Public basic life support
New class I recommendations have appeared insisting on public-access defibrillation available at sites where cardiac arrest is likely to occur such as shopping malls, stadiums, public transport stations or casinos. The importance of prompt cardio-pulmonary resuscitation by bystanders in case of out-of-hospital cardiac arrest (OHCA) is reminded (class I). Mobile-phone-based applications, should be encouraged to assist OHCA victims (class IIa).
More indications for programmed electrical stimulation (PES)
A larger place for PES can be notified in these new recommendations:
1/ CAD with left ventricular ejection fraction (LVEF) between 36 and 40% despite ≥3 months of optimal medical therapy and NSVT or unexplained syncope (class IIa);
2/ Dilated cardiomyopathy (DCM) with LVEF between 35 and 50 % (class IIa);
3/ Cardiac sarcoidosis with LVEF between 35 and 50 % (class IIa as well);
4/ Myotonic dystrophy patients complaining on palpitations highly suspicious for VA if induction of a non-bundle-branch-reentry VT (class IIa);
5/ In patients with arrhythmogenic right ventricular cardiomyopathy (ARVC) and symptoms highly suspicious for VA (class IIb);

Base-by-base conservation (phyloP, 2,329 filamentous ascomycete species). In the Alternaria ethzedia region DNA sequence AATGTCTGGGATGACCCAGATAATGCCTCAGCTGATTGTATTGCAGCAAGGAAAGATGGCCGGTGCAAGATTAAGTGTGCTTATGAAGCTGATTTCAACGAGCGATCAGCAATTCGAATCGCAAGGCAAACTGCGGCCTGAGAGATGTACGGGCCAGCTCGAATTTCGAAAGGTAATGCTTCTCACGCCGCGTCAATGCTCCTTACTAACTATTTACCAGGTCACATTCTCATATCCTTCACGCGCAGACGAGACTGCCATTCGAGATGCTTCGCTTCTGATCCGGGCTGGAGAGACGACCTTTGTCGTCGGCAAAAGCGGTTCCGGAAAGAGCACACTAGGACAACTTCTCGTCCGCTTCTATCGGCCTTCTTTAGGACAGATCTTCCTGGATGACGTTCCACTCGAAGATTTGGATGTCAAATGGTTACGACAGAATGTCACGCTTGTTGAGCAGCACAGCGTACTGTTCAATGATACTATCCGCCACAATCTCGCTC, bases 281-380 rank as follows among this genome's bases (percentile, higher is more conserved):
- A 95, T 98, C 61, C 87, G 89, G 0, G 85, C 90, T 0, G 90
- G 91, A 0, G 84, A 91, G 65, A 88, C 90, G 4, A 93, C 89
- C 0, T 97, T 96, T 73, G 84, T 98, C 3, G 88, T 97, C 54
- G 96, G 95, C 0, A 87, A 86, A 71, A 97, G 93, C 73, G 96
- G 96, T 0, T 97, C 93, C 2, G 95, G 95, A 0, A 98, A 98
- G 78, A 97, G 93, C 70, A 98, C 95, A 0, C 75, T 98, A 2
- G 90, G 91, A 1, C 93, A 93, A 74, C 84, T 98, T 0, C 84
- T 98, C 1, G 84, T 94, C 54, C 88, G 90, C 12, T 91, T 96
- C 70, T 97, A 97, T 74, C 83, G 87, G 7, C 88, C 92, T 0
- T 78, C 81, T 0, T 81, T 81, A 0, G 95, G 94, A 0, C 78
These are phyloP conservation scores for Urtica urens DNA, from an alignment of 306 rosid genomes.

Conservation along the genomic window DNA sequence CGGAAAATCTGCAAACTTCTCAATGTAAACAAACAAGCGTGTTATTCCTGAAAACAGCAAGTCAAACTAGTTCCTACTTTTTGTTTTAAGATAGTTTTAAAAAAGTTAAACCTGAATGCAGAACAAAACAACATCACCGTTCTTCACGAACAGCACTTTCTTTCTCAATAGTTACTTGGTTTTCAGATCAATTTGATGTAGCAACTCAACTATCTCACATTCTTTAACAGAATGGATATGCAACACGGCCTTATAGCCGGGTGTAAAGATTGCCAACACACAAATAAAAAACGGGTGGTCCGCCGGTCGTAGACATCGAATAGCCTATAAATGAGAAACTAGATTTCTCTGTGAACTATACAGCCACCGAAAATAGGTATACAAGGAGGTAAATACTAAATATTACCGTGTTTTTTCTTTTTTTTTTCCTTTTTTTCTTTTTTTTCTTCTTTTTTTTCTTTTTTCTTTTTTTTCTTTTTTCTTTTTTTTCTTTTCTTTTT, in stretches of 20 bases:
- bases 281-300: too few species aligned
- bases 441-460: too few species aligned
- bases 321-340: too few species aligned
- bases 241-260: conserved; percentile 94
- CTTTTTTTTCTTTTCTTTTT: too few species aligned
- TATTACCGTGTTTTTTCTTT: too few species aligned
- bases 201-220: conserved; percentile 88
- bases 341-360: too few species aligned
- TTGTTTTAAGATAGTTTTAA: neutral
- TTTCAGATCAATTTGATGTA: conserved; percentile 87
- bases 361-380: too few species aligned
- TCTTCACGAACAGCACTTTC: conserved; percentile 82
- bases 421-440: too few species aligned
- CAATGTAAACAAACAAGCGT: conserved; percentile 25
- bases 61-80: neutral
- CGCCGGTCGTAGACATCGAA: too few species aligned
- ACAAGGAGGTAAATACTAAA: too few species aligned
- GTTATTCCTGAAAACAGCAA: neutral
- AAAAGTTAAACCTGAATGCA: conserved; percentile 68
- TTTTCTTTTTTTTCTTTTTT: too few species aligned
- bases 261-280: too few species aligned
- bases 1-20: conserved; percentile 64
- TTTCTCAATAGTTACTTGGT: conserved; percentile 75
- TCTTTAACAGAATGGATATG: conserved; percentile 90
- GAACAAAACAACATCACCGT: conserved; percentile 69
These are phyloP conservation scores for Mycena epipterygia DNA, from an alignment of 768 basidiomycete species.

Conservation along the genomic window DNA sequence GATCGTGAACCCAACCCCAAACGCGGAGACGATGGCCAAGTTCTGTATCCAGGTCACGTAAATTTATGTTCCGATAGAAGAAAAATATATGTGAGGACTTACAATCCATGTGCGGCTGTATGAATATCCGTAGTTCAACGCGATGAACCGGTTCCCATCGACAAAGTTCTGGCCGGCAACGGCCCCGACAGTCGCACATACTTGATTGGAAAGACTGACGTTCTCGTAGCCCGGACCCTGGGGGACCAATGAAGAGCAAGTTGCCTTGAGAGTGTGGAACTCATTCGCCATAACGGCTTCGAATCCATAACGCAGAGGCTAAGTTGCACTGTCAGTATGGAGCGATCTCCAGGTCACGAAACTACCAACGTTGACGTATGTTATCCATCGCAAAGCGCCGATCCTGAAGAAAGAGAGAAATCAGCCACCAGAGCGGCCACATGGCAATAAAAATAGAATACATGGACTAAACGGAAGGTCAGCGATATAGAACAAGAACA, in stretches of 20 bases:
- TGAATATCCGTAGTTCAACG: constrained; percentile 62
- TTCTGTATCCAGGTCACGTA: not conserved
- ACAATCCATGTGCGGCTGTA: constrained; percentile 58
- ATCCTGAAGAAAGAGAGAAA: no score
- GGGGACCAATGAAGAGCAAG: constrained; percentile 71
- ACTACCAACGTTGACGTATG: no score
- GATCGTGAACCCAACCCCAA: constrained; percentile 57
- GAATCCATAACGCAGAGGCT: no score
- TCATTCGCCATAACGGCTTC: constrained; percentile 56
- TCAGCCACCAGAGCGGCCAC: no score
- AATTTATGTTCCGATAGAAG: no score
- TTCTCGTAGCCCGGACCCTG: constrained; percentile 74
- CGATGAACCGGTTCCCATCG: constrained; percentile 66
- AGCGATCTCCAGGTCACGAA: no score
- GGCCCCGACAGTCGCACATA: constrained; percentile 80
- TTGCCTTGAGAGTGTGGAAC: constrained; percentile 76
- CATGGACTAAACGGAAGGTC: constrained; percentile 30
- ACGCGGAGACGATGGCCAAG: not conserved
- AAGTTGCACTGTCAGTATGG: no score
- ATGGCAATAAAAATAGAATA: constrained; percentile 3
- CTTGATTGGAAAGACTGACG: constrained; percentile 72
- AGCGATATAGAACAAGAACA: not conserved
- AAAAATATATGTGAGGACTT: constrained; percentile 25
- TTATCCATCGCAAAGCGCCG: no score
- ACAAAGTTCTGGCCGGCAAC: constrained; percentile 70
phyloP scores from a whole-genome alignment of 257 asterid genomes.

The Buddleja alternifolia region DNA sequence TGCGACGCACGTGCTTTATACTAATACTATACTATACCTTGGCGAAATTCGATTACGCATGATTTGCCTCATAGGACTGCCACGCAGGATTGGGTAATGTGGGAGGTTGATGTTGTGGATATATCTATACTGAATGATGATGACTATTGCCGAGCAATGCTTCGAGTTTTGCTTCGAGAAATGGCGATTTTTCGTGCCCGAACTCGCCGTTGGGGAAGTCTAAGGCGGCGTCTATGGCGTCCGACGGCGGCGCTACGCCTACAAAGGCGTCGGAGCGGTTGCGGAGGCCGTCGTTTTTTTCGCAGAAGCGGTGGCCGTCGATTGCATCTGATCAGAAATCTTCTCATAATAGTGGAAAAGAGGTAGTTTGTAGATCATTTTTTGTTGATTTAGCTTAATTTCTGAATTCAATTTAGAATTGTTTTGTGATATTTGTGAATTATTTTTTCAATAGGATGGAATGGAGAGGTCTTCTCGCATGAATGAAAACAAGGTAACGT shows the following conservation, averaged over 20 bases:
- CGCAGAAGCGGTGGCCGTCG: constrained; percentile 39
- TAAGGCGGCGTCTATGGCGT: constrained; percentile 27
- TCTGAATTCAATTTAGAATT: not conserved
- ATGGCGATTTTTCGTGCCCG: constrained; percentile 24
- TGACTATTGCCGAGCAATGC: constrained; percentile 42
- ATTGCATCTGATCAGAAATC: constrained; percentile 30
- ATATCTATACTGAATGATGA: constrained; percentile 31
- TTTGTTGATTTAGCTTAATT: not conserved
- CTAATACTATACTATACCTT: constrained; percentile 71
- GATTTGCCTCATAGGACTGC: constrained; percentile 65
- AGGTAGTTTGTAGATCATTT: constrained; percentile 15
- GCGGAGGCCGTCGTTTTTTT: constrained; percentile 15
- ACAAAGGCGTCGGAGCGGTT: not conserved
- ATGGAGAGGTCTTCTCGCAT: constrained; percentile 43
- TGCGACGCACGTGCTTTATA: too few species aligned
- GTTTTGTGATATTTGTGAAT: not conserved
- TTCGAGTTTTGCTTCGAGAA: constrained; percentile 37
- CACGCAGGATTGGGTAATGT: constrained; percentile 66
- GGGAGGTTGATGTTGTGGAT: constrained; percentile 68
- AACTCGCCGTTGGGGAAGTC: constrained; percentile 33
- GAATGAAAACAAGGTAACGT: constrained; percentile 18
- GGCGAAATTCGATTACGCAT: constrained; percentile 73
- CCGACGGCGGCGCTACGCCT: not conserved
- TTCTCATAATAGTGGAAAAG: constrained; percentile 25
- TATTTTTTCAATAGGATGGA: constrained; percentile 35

6/ PES may be discussed in asymptomatic patients with a spontaneous type I BrS electrocardiogram (class IIb).
Noticeable points are reported as following:
-The full therapeutic arsenal must be administered in all heart failure patients with reduced LVEF including beta-blockers, angiotensin receptor neprilysin inhibitor/angiotensin-converting enzyme inhibitor/angiotensin receptor blocker, mineralocorticoid receptor antagonist and sodium-glucose co-transporter 2 inhibitors (class I).
-At first intention, intravenous procainamide should be considered in case of hemodynamically tolerated sustained monomorphic VT and known or suspected SHD (class IIa).
-Mexiletine is a class I indication in case of LQT3 syndrome. Beta-blockers and/or flecainide with or without acetazolamide should be considered in patients with Andersen-Tawil syndrome to treat VA (class IIa).
-It is finally interesting to notice also that quinidine is a class IIa indication for electrical storm in BrS, early repolarization syndrome (ERS) and idiopathic ventricular fibrillation (VF); class IIb indication for polymorphic VA triggered by unifocal PVC.